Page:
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Every month, the Payer Security Focus will break down a different topic in security and compliance with information relevant to payers and actionable steps to help build a more robust security and compliance program at their organizations. This month’s topic is PCI DSS.

  • What is PCI?
    PCI DSS stands for Payment Card Industry Data Security Standards and applies to all entities involved in payment card processing, including merchants, processors, financial institutions and service providers. It also applies to all other entities that store, process, or transmit cardholder data or sensitive authentication data.
  • Why Should Payers Care?
    To deliver a streamlined payment experience, payers have begun to allow members to pay providers and make premium payments directly from their portals. If a payer accepts payment cards from members, they and the vendors they work with are included in the reach of the PCI DSS. Therefore, payers are required to maintain PCI compliance for all payment types in healthcare: consumer-to-provider, consumer-to-payer and payer-to-provider.
  • What Are the Challenges to Payers?
    If a payer does not achieve the appropriate level of PCI compliance, the payment card networks may impose fines or even prohibit the organization from processing payment cards. However, achieving PCI DSS compliance can be very expensive and time-consuming for payers when done in-house. To achieve PCI compliance, an organization must undergo an annual validation by an external Qualified Security Assessor (QSA) that creates a Report on Compliance (RoC) for organizations handling large volumes of transactions.This assessment includes on-site audits and both internal and external network penetration tests. An organization will need to perform monthly vulnerability scans and continuous system patching and remediation to ensure ongoing compliance. Therefore, the best way to ensure PCI compliance at scale is to pick a trusted payment vendor that is independently audited and certified as a PCI Level One Provider.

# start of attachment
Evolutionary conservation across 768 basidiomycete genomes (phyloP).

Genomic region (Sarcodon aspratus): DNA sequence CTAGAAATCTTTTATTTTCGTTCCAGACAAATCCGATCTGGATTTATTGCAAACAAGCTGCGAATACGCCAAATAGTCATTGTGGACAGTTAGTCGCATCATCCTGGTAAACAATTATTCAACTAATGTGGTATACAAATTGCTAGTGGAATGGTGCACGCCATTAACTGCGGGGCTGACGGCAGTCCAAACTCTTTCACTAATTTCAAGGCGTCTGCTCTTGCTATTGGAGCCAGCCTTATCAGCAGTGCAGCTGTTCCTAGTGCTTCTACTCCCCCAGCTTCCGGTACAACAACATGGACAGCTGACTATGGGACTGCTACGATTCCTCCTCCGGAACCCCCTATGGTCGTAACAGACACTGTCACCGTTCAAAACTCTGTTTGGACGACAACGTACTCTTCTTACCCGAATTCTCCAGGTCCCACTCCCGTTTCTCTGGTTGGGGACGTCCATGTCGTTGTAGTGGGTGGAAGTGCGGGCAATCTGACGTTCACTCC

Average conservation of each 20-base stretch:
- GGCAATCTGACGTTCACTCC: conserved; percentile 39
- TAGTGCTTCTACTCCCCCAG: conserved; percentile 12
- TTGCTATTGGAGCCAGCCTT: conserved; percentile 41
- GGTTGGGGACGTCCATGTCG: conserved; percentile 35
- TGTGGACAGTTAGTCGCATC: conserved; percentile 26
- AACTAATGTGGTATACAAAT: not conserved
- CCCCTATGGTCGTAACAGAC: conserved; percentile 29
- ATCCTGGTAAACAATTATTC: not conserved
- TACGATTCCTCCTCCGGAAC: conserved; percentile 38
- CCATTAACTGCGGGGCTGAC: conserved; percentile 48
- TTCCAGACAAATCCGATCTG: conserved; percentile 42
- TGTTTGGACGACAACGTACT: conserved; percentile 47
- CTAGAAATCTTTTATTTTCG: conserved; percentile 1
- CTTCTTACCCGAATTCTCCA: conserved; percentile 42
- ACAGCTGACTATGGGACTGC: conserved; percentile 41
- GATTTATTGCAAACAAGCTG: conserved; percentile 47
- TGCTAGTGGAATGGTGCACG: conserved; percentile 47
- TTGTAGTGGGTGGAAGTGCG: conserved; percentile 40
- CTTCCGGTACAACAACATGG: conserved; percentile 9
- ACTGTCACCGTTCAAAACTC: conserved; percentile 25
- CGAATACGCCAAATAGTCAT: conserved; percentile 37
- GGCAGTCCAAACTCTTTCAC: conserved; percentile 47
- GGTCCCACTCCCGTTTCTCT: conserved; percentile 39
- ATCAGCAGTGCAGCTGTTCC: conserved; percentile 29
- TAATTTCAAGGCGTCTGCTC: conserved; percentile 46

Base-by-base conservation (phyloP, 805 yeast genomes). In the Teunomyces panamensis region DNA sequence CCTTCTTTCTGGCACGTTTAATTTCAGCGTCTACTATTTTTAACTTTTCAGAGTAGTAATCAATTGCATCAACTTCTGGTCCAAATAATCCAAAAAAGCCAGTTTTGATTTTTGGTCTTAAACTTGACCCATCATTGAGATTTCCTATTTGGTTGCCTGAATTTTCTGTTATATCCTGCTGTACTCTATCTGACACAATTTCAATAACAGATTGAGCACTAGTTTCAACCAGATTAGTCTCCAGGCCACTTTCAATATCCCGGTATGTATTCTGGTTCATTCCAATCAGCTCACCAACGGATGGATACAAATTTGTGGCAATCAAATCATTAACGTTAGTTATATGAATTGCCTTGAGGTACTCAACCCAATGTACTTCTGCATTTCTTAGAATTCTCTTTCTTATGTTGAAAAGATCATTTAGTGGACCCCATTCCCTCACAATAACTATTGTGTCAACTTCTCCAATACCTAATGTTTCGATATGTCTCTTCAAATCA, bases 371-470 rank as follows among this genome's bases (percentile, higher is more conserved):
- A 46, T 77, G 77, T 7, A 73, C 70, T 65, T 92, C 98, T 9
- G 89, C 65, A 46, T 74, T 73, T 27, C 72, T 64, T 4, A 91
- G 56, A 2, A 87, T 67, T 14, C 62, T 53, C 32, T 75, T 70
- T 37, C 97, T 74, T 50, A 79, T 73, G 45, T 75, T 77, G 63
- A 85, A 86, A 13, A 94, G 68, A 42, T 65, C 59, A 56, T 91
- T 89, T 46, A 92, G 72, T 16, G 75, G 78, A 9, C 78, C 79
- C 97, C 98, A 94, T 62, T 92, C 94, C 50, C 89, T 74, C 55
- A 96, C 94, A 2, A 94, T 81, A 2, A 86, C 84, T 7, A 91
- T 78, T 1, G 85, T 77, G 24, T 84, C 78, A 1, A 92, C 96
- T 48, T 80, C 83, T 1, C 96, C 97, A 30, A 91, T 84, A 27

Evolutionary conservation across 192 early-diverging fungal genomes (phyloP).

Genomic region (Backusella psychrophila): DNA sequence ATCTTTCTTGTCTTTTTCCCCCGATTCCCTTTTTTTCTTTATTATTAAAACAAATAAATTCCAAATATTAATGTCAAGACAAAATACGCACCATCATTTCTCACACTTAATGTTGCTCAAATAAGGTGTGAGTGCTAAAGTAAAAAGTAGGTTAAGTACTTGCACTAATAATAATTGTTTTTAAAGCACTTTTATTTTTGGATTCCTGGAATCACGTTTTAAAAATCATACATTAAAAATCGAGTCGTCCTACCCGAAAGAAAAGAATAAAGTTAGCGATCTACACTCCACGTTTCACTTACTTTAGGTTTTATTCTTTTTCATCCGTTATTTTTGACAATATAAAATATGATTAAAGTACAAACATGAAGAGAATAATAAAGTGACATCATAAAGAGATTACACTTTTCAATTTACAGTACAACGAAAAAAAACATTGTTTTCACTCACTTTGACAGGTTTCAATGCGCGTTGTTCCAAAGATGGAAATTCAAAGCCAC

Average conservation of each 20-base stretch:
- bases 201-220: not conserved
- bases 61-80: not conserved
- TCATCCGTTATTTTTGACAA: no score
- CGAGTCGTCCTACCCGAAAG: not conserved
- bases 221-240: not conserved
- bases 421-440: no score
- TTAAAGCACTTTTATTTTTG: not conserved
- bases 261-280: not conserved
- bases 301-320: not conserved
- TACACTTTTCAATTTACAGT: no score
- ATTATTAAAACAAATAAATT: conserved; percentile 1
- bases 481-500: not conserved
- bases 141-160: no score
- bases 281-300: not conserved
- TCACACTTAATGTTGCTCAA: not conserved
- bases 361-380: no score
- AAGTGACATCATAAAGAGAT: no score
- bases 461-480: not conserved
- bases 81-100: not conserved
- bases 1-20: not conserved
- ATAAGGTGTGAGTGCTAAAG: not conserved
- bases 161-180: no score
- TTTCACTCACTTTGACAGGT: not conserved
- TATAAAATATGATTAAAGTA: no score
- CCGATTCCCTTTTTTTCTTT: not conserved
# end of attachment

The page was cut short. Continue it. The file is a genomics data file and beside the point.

• What Are the Benefits to Payers?
    Governed by the payment card networks (MasterCard, VISA, AMEX, Discover and JCB), PCI DSS defines the requirements and best practices to reduce fraud and security breaches. PCI compliance is required in order to issue or process payment cards, primarily because the consequences of data breaches are significant. Therefore, many of the requirements for PCI DSS are also good practices that can help prevent a data breach, which can result in significant fines, legal fees and loss of business.
    It is important to note that being compliant doesn’t necessarily mean an organization is secure. Put simply, the PCI DSS is a compliance regulation. Encrypting payment cards entered for online premium payments is a security measure.
  • PCI Checklist for Payers
    • To be PCI compliant, payers should select a secure platform for payments that has achieved and maintains certification for the highest standards in handling both protected health information (PHI) and maintaining the security of financial data exchange.
    • For more on PCI compliance and P2PE, download the Security and Encryption in Healthcare Payments white paper published by Coalfire Systems Inc. (Coalfire), a respected PCI Payment Application – Qualified Security Assessor (PA-QSA) company and InstaMed, healthcare’s most trusted payment network.
    • Read next month’s Payer Security Focus where we’ll take a closer look at this difference between security and compliance.
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